Post List

  • January 28, 2011
  • 09:58 AM
  • 2,004 views

STS-51L Challenger Tragedy | 25 Years Today

by Michael Lombardi in a New Life in the Sea

Twenty-five years ago this very morning (at age 6) I was sitting on a tile floor in the hallway of Martin Elementary School in Seekonk, Massachusetts watching history unfold in real-time. This school assembly followed a series of classroom lessons about space - our solar system, the moon, and exploration.
As the world turns, it often takes tragedy to so well ingrain lessons to be learned, and this case was no exception. As I sat there with three classrooms worth of schoolmates, I watc........ Read more »

  • January 28, 2011
  • 09:57 AM
  • 1,445 views

Teratophoneus: Utah’s Monstrous, Murderous New Tyrannosaur

by Brian Switek in Dinosaur Tracking

It missed the 2010 Utah dinosaur rush by nearly a month, but a new tyrannosaur from the southern part of the beehive state makes up for its tardiness by helping to fill a gap in the famous group’s evolutionary history. Almost one year ago, paleontologists Thomas Carr and Thomas Williamson described Bistahieversor sealeyi, a tyrannosaur [...]... Read more »

  • January 28, 2011
  • 09:39 AM
  • 2,357 views

Snow fleas: helpful winter critters

by Katie Kline in EcoTone

As the Northeast of the United States was hammered by thundersnow this week, students, parents and perhaps those working from home had the opportunity to indulge in outdoor winter activities. For many, being in the snow again is losing its luster. As an Associated Press article noted, “The Northeast has already been pummeled by winter [...]

... Read more »

LIN, F., GRAHAM, L., CAMPBELL, R., & DAVIES, P. (2007) Structural Modeling of Snow Flea Antifreeze Protein. Biophysical Journal, 92(5), 1717-1723. DOI: 10.1529/biophysj.106.093435  

  • January 28, 2011
  • 09:23 AM
  • 1,550 views

Will You Win or Lose? Getting People Tested for Diabetes

by Walter Jessen in Highlight HEALTH

Do you respond better to scary messages or those telling you what you'll gain? A recent study in the UK has shown that the response is related to gender with men responding better to messages that focus on the negatives or "losses".... Read more »

  • January 28, 2011
  • 09:09 AM
  • 1,524 views

Tiny fish light the way to fighting cancer

by Wellcome Trust in Wellcome Trust Blog

As most of us know, a cancer cell is formed when its DNA becomes altered, either by the switching on of genes which allow uncontrolled proliferation, or by the switching off of the genes which prevent this from happening. What is unknown however, is the role that the innate immune system plays in the development [...]... Read more »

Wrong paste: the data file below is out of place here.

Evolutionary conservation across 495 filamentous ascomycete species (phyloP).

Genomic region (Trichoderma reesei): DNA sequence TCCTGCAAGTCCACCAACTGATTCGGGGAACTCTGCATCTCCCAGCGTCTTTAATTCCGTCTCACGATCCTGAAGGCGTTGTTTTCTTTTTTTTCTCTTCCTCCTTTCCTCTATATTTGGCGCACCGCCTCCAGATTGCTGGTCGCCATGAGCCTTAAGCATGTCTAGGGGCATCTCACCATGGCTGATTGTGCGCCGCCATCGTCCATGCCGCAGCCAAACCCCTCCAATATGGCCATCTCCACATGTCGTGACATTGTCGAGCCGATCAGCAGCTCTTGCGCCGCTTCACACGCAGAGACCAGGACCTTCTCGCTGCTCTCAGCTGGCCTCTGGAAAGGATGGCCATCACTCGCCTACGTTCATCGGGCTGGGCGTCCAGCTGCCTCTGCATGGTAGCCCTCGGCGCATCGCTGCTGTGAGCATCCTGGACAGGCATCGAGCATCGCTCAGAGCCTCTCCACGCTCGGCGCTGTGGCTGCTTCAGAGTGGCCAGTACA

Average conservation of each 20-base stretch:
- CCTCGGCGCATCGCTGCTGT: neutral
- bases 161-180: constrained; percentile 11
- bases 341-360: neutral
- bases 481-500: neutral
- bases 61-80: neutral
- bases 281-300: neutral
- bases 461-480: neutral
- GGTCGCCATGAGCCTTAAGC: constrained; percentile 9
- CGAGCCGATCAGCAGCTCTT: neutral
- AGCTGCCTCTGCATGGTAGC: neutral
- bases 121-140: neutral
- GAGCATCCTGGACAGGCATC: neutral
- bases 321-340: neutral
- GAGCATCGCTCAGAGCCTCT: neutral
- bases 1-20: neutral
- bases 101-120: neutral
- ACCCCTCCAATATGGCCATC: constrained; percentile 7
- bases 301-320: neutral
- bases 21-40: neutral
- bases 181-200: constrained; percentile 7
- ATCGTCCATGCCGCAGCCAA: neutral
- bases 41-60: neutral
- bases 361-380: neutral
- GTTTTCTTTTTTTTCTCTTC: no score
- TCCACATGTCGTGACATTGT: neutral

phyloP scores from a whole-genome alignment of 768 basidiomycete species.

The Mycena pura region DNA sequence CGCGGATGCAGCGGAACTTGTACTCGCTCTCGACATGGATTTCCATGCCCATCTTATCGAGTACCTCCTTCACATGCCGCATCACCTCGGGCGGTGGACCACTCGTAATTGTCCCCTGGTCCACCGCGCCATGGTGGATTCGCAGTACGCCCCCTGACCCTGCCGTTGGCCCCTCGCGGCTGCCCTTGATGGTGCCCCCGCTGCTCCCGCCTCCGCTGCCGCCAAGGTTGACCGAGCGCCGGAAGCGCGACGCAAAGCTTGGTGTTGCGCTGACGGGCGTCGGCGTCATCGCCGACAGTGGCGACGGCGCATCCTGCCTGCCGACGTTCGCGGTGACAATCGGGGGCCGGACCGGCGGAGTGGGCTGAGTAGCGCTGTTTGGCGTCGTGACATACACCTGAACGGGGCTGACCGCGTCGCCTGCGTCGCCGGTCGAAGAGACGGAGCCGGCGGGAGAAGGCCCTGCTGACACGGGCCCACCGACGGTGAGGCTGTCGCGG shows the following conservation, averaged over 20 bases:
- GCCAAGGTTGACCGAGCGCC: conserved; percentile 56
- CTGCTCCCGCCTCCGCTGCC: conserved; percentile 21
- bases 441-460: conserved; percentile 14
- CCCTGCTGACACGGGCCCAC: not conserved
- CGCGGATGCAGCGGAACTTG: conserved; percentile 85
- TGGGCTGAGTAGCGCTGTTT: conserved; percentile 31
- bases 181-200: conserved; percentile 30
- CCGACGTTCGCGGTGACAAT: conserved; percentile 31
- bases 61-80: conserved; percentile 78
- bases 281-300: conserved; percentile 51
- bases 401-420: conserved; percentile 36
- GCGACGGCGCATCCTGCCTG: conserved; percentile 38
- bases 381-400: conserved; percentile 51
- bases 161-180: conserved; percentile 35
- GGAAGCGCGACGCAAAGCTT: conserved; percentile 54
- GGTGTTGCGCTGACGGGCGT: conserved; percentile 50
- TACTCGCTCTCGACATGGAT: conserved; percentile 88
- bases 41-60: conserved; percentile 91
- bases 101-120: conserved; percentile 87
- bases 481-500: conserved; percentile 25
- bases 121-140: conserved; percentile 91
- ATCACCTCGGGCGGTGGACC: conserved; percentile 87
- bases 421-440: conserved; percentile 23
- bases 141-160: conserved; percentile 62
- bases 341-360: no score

• January 28, 2011
  • 08:00 AM
  • 1,851 views

Opiate Receptor Gene Promotes Sweet Tooth

by Arya M. Sharma in Dr. Sharma's Obesity Notes

Ingestive behaviour is largely governed by two biological systems: the homeostatic system involving hunger and satiety and the hedonic system involving appetite and reward.
The latter system is also involved in other hedonic behaviours ranging from alcohol and recreational drug use to other “pleasurable” activities like sex, shopping, or gambling, all of which can manifest themselves [...]... Read more »

Davis C, Zai C, Levitan RD, Kaplan AS, Carter JC, Reid-Westoby C, Curtis C, Wight K, & Kennedy JL. (2011) Opiates, overeating and obesity: a psychogenetic analysis. International journal of obesity (2005). PMID: 21266954  

  • January 28, 2011
  • 07:02 AM
  • 1,962 views

Simply Resisting Persuasion: Digressing

by Doug Keene in The Jury Room

We’ve been doing our series on Simple Jury Persuasion for a while now and thought it might also be good to illustrate some of the most common ways we see people trying to resist persuasion (and then provide you ways to counter their resistance.  Researchers (and even popular writers) have studied this topic for years. [...]


No related posts.... Read more »

Jacks, J., & Cameron, K. (2003) Strategies for Resisting Persuasion. Basic and Applied Social Psychology, 25(2), 145-161. DOI: 10.1207/S15324834BASP2502_5  

  • January 28, 2011
  • 06:45 AM
  • 2,111 views

scavenger or predator, the great t. rex debate

by Greg Fish in weird things

Typically, when we think of Tyrannosaurus Rex, we envision a giant killing machine with titanic jaws and huge teeth that could crunch through bones as thick as our arms and legs. Or, if you’re a fan of Jack Horner, you’re probably thinking of a five ton scavenger roaming the badlands and terrifying every smaller predator [...]... Read more »

  • January 28, 2011
  • 06:30 AM
  • 5,737 views

Etomidate in procedural sedation

by Rogue Medic in Rogue Medic

"Some patients, even with significant doses of medication, still continued to verbalize significant amounts of pain."

Just giving more is not always an option. Maybe there are restrictions in the protocol. Maybe the patient's vital signs change in a way that suggests that more medication is not the best idea at that time.
... Read more »

Levins T. (2011) Etomidate in procedural sedation. Air medical journal, 30(1), 45-8. PMID: 21211712  

  • January 28, 2011
  • 06:22 AM
  • 966 views

Initial Characterization of the Human Central Proteome

by avi_wener in The European Biotechnologist

A research team from the Center for Molecular Medicine of the Austrian Academy of Sciences in Lazarettgasse recently published a paper in the open access journal BMC Systems Biology characterizing what they termed “the human central proteome.” Whenever a study comes out that characterizes a “central” process, pathway, proteomic or genomic subset I am always [...]... Read more »

Thomas R Burkard, Melanie Planyavsky, Ines Kaupe, Florian P Breitwieser, Tilmann Buerckstuemmer, Keiryn L Bennett, Giulio Superti-Furga, & Jacques Colinge. (2011) Initial characterization of the human central proteome. BMC Systems Biology. info:/

  • January 28, 2011
  • 05:33 AM
  • 1,167 views

Reverse Bestiality: When Animals Commit Sexual Assault